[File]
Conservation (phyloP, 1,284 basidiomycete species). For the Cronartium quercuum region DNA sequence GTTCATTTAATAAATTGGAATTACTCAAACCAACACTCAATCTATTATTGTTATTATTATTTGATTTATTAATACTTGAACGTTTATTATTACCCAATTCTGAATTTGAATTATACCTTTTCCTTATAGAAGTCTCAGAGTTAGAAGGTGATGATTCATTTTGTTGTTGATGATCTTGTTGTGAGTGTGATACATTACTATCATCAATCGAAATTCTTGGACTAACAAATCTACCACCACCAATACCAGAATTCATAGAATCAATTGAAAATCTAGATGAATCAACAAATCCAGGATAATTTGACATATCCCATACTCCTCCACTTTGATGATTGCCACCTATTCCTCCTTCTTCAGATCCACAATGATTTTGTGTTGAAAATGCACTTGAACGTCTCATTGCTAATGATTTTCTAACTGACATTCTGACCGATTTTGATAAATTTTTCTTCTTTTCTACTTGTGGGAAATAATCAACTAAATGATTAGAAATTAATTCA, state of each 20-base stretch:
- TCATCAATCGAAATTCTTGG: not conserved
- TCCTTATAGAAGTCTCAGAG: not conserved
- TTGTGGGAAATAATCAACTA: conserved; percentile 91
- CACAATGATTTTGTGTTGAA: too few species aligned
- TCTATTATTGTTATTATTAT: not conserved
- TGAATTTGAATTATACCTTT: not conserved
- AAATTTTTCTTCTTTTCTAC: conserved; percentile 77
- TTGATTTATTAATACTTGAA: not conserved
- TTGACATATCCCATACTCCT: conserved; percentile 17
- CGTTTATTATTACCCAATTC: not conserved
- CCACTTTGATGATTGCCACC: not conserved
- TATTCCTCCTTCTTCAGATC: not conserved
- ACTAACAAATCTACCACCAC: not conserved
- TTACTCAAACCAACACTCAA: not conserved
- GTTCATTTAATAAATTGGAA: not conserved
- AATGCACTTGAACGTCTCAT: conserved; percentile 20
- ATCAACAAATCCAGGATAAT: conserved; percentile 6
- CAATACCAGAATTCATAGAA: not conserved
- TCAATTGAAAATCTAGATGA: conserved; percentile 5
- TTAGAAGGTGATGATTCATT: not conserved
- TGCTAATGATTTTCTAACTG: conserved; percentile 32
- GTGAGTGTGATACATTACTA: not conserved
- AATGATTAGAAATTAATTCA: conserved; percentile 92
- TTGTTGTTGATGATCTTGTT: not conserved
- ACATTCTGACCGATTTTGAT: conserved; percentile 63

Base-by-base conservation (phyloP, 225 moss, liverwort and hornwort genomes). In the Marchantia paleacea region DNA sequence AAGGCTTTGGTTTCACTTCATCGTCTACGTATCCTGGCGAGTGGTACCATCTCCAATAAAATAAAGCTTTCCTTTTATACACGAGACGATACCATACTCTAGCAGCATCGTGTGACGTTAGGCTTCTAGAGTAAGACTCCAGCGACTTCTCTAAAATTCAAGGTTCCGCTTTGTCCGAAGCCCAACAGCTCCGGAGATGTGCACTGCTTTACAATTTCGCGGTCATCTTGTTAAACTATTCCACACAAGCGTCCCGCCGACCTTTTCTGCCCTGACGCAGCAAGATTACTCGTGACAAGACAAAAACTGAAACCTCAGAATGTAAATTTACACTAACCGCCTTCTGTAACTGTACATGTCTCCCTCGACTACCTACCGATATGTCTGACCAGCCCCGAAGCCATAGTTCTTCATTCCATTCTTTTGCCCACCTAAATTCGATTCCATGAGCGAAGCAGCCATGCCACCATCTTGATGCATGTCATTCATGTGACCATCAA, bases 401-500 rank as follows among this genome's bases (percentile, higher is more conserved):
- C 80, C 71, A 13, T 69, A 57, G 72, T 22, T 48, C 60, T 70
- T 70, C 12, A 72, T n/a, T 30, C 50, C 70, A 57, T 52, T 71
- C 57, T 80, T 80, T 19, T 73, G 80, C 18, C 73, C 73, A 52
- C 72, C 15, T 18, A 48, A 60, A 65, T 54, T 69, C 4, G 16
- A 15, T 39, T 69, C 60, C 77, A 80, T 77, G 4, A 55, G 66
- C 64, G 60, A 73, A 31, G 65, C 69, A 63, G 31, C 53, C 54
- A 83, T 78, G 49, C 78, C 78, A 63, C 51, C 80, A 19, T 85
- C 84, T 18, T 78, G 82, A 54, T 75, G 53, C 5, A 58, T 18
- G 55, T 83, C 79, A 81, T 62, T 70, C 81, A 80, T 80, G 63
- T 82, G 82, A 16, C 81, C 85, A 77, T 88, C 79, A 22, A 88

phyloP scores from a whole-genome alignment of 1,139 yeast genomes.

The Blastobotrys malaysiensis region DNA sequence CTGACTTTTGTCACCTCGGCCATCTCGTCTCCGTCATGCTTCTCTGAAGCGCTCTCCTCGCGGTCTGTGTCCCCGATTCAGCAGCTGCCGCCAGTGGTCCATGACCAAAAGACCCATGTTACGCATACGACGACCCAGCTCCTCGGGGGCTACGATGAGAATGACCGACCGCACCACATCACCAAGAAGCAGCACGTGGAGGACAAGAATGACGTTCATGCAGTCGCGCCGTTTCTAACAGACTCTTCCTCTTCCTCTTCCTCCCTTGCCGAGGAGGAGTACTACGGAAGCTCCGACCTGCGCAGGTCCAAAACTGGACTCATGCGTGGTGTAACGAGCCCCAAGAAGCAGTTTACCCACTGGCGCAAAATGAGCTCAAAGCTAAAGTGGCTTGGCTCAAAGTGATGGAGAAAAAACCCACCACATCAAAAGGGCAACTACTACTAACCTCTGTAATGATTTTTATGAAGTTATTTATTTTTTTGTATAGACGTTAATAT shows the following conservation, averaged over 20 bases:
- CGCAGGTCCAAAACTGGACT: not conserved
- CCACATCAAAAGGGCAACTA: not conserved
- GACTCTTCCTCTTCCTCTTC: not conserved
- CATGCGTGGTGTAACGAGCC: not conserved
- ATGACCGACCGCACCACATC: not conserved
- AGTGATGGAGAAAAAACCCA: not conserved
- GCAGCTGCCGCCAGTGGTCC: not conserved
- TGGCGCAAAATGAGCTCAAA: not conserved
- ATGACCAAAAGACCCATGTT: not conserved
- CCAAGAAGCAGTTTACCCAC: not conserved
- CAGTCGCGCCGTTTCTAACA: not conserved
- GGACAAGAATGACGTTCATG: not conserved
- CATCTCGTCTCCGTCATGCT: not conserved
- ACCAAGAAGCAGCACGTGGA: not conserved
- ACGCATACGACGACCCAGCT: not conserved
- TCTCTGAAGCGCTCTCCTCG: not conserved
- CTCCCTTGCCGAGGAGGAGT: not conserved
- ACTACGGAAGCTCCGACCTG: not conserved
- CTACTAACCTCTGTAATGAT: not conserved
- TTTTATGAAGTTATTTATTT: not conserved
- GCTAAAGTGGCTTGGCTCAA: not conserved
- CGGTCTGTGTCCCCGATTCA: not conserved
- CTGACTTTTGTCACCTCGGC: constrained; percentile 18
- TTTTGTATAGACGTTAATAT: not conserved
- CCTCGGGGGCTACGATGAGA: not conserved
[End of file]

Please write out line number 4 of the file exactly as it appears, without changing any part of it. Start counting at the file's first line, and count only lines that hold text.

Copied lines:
- TTGTGGGAAATAATCAACTA: conserved; percentile 91